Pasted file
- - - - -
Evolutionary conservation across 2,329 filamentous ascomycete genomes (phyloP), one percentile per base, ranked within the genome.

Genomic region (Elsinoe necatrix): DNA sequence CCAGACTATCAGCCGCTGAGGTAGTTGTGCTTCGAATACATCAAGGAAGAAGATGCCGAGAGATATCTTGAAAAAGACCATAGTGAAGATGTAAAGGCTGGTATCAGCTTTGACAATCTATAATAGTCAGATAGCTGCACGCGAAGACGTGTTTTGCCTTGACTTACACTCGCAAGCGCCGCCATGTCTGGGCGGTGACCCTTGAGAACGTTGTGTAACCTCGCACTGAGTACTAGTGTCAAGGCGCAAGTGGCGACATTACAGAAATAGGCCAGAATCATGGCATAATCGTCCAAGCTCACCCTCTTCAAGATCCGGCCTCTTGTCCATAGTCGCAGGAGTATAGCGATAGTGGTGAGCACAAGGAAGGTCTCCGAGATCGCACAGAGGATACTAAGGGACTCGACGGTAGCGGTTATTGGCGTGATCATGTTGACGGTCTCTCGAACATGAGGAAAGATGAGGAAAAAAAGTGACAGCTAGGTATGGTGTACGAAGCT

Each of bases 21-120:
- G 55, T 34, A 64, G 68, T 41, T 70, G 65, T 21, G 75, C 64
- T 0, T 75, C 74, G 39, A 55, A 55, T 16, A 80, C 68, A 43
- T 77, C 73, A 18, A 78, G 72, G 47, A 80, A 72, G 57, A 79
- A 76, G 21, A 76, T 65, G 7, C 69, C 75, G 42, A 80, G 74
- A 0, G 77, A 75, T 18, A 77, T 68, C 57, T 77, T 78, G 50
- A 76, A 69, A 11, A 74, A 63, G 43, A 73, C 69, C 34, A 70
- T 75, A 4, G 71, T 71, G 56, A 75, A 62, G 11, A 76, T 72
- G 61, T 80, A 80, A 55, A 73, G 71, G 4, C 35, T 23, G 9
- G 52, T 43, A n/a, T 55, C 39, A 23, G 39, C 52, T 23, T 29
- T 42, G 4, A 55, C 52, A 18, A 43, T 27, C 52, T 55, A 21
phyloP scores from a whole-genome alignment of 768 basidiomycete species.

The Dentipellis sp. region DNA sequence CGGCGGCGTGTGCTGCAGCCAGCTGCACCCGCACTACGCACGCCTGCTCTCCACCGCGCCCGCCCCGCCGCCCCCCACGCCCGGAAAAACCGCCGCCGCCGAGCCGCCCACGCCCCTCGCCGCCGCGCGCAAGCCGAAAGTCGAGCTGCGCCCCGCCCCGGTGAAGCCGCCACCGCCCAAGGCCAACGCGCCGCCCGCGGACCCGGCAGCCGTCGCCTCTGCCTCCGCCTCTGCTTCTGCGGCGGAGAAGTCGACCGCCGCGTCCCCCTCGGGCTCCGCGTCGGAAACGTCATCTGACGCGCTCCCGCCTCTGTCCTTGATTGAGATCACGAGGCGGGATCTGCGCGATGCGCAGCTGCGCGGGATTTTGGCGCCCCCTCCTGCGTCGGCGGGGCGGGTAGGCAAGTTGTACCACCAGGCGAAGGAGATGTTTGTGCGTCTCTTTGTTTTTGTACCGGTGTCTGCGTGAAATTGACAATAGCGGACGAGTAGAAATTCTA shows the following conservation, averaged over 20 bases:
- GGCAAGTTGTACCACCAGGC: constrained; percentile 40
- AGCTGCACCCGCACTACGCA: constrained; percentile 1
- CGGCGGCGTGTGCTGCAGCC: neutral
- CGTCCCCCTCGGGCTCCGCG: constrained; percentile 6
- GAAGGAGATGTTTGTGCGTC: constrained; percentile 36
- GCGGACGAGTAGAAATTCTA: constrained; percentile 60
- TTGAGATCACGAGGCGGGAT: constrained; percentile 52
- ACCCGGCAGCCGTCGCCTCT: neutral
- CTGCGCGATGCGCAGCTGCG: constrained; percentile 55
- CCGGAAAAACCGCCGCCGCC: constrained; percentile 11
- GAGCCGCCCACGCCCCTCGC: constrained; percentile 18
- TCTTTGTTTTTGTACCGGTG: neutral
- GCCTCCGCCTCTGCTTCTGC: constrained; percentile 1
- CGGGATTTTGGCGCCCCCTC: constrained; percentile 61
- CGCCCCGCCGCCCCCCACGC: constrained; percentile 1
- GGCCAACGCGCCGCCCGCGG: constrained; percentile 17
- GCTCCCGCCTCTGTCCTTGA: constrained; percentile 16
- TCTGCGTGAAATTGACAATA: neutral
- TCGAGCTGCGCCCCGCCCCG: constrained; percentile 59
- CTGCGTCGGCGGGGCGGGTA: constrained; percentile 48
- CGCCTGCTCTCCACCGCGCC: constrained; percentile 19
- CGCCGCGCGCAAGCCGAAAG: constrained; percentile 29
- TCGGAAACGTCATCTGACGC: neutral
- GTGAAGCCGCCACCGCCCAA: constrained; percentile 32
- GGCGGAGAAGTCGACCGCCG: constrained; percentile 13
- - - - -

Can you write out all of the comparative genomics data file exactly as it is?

Evolutionary conservation across 2,329 filamentous ascomycete genomes (phyloP), one percentile per base, ranked within the genome.

Genomic region (Elsinoe necatrix): DNA sequence CCAGACTATCAGCCGCTGAGGTAGTTGTGCTTCGAATACATCAAGGAAGAAGATGCCGAGAGATATCTTGAAAAAGACCATAGTGAAGATGTAAAGGCTGGTATCAGCTTTGACAATCTATAATAGTCAGATAGCTGCACGCGAAGACGTGTTTTGCCTTGACTTACACTCGCAAGCGCCGCCATGTCTGGGCGGTGACCCTTGAGAACGTTGTGTAACCTCGCACTGAGTACTAGTGTCAAGGCGCAAGTGGCGACATTACAGAAATAGGCCAGAATCATGGCATAATCGTCCAAGCTCACCCTCTTCAAGATCCGGCCTCTTGTCCATAGTCGCAGGAGTATAGCGATAGTGGTGAGCACAAGGAAGGTCTCCGAGATCGCACAGAGGATACTAAGGGACTCGACGGTAGCGGTTATTGGCGTGATCATGTTGACGGTCTCTCGAACATGAGGAAAGATGAGGAAAAAAAGTGACAGCTAGGTATGGTGTACGAAGCT

Each of bases 21-120:
- G 55, T 34, A 64, G 68, T 41, T 70, G 65, T 21, G 75, C 64
- T 0, T 75, C 74, G 39, A 55, A 55, T 16, A 80, C 68, A 43
- T 77, C 73, A 18, A 78, G 72, G 47, A 80, A 72, G 57, A 79
- A 76, G 21, A 76, T 65, G 7, C 69, C 75, G 42, A 80, G 74
- A 0, G 77, A 75, T 18, A 77, T 68, C 57, T 77, T 78, G 50
- A 76, A 69, A 11, A 74, A 63, G 43, A 73, C 69, C 34, A 70
- T 75, A 4, G 71, T 71, G 56, A 75, A 62, G 11, A 76, T 72
- G 61, T 80, A 80, A 55, A 73, G 71, G 4, C 35, T 23, G 9
- G 52, T 43, A n/a, T 55, C 39, A 23, G 39, C 52, T 23, T 29
- T 42, G 4, A 55, C 52, A 18, A 43, T 27, C 52, T 55, A 21
phyloP scores from a whole-genome alignment of 768 basidiomycete species.

The Dentipellis sp. region DNA sequence CGGCGGCGTGTGCTGCAGCCAGCTGCACCCGCACTACGCACGCCTGCTCTCCACCGCGCCCGCCCCGCCGCCCCCCACGCCCGGAAAAACCGCCGCCGCCGAGCCGCCCACGCCCCTCGCCGCCGCGCGCAAGCCGAAAGTCGAGCTGCGCCCCGCCCCGGTGAAGCCGCCACCGCCCAAGGCCAACGCGCCGCCCGCGGACCCGGCAGCCGTCGCCTCTGCCTCCGCCTCTGCTTCTGCGGCGGAGAAGTCGACCGCCGCGTCCCCCTCGGGCTCCGCGTCGGAAACGTCATCTGACGCGCTCCCGCCTCTGTCCTTGATTGAGATCACGAGGCGGGATCTGCGCGATGCGCAGCTGCGCGGGATTTTGGCGCCCCCTCCTGCGTCGGCGGGGCGGGTAGGCAAGTTGTACCACCAGGCGAAGGAGATGTTTGTGCGTCTCTTTGTTTTTGTACCGGTGTCTGCGTGAAATTGACAATAGCGGACGAGTAGAAATTCTA shows the following conservation, averaged over 20 bases:
- GGCAAGTTGTACCACCAGGC: constrained; percentile 40
- AGCTGCACCCGCACTACGCA: constrained; percentile 1
- CGGCGGCGTGTGCTGCAGCC: neutral
- CGTCCCCCTCGGGCTCCGCG: constrained; percentile 6
- GAAGGAGATGTTTGTGCGTC: constrained; percentile 36
- GCGGACGAGTAGAAATTCTA: constrained; percentile 60
- TTGAGATCACGAGGCGGGAT: constrained; percentile 52
- ACCCGGCAGCCGTCGCCTCT: neutral
- CTGCGCGATGCGCAGCTGCG: constrained; percentile 55
- CCGGAAAAACCGCCGCCGCC: constrained; percentile 11
- GAGCCGCCCACGCCCCTCGC: constrained; percentile 18
- TCTTTGTTTTTGTACCGGTG: neutral
- GCCTCCGCCTCTGCTTCTGC: constrained; percentile 1
- CGGGATTTTGGCGCCCCCTC: constrained; percentile 61
- CGCCCCGCCGCCCCCCACGC: constrained; percentile 1
- GGCCAACGCGCCGCCCGCGG: constrained; percentile 17
- GCTCCCGCCTCTGTCCTTGA: constrained; percentile 16
- TCTGCGTGAAATTGACAATA: neutral
- TCGAGCTGCGCCCCGCCCCG: constrained; percentile 59
- CTGCGTCGGCGGGGCGGGTA: constrained; percentile 48
- CGCCTGCTCTCCACCGCGCC: constrained; percentile 19
- CGCCGCGCGCAAGCCGAAAG: constrained; percentile 29
- TCGGAAACGTCATCTGACGC: neutral
- GTGAAGCCGCCACCGCCCAA: constrained; percentile 32
- GGCGGAGAAGTCGACCGCCG: constrained; percentile 13